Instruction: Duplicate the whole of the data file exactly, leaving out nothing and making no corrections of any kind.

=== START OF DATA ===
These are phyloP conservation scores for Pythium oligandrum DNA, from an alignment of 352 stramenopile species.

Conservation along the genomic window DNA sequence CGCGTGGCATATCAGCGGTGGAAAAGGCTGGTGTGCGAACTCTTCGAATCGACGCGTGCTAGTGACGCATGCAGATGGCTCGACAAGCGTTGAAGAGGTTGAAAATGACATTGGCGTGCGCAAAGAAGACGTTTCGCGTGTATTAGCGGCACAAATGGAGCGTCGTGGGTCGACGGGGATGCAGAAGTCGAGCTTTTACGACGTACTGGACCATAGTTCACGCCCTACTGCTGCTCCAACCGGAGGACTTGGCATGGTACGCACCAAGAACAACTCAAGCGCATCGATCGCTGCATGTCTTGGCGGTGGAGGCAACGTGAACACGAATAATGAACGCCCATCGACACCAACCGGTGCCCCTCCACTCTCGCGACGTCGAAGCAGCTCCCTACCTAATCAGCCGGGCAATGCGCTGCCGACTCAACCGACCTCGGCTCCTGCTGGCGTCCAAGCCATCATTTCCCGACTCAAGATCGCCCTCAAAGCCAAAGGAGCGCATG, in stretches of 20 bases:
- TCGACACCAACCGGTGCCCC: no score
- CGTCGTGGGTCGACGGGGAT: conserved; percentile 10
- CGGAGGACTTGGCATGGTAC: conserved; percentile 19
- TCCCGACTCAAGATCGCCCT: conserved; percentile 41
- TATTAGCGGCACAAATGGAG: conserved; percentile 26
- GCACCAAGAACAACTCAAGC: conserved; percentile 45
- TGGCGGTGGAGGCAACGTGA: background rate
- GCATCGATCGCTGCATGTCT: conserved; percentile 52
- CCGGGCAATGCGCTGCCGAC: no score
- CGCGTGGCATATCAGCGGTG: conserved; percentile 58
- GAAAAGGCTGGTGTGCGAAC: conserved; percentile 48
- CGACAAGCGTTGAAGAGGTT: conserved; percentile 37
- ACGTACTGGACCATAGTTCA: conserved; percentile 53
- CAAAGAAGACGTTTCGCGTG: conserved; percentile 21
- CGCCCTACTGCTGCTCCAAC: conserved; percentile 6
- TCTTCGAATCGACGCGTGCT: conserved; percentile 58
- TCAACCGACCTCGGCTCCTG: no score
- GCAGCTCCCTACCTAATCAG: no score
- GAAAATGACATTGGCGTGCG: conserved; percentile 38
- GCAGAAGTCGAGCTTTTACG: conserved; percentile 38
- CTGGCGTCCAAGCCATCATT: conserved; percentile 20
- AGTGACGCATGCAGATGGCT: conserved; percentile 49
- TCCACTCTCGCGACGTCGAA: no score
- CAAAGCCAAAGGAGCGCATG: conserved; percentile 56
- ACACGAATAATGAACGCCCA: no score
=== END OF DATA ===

These are phyloP conservation scores for Pythium oligandrum DNA, from an alignment of 352 stramenopile species.

Conservation along the genomic window DNA sequence CGCGTGGCATATCAGCGGTGGAAAAGGCTGGTGTGCGAACTCTTCGAATCGACGCGTGCTAGTGACGCATGCAGATGGCTCGACAAGCGTTGAAGAGGTTGAAAATGACATTGGCGTGCGCAAAGAAGACGTTTCGCGTGTATTAGCGGCACAAATGGAGCGTCGTGGGTCGACGGGGATGCAGAAGTCGAGCTTTTACGACGTACTGGACCATAGTTCACGCCCTACTGCTGCTCCAACCGGAGGACTTGGCATGGTACGCACCAAGAACAACTCAAGCGCATCGATCGCTGCATGTCTTGGCGGTGGAGGCAACGTGAACACGAATAATGAACGCCCATCGACACCAACCGGTGCCCCTCCACTCTCGCGACGTCGAAGCAGCTCCCTACCTAATCAGCCGGGCAATGCGCTGCCGACTCAACCGACCTCGGCTCCTGCTGGCGTCCAAGCCATCATTTCCCGACTCAAGATCGCCCTCAAAGCCAAAGGAGCGCATG, in stretches of 20 bases:
- TCGACACCAACCGGTGCCCC: no score
- CGTCGTGGGTCGACGGGGAT: conserved; percentile 10
- CGGAGGACTTGGCATGGTAC: conserved; percentile 19
- TCCCGACTCAAGATCGCCCT: conserved; percentile 41
- TATTAGCGGCACAAATGGAG: conserved; percentile 26
- GCACCAAGAACAACTCAAGC: conserved; percentile 45
- TGGCGGTGGAGGCAACGTGA: background rate
- GCATCGATCGCTGCATGTCT: conserved; percentile 52
- CCGGGCAATGCGCTGCCGAC: no score
- CGCGTGGCATATCAGCGGTG: conserved; percentile 58
- GAAAAGGCTGGTGTGCGAAC: conserved; percentile 48
- CGACAAGCGTTGAAGAGGTT: conserved; percentile 37
- ACGTACTGGACCATAGTTCA: conserved; percentile 53
- CAAAGAAGACGTTTCGCGTG: conserved; percentile 21
- CGCCCTACTGCTGCTCCAAC: conserved; percentile 6
- TCTTCGAATCGACGCGTGCT: conserved; percentile 58
- TCAACCGACCTCGGCTCCTG: no score
- GCAGCTCCCTACCTAATCAG: no score
- GAAAATGACATTGGCGTGCG: conserved; percentile 38
- GCAGAAGTCGAGCTTTTACG: conserved; percentile 38
- CTGGCGTCCAAGCCATCATT: conserved; percentile 20
- AGTGACGCATGCAGATGGCT: conserved; percentile 49
- TCCACTCTCGCGACGTCGAA: no score
- CAAAGCCAAAGGAGCGCATG: conserved; percentile 56
- ACACGAATAATGAACGCCCA: no score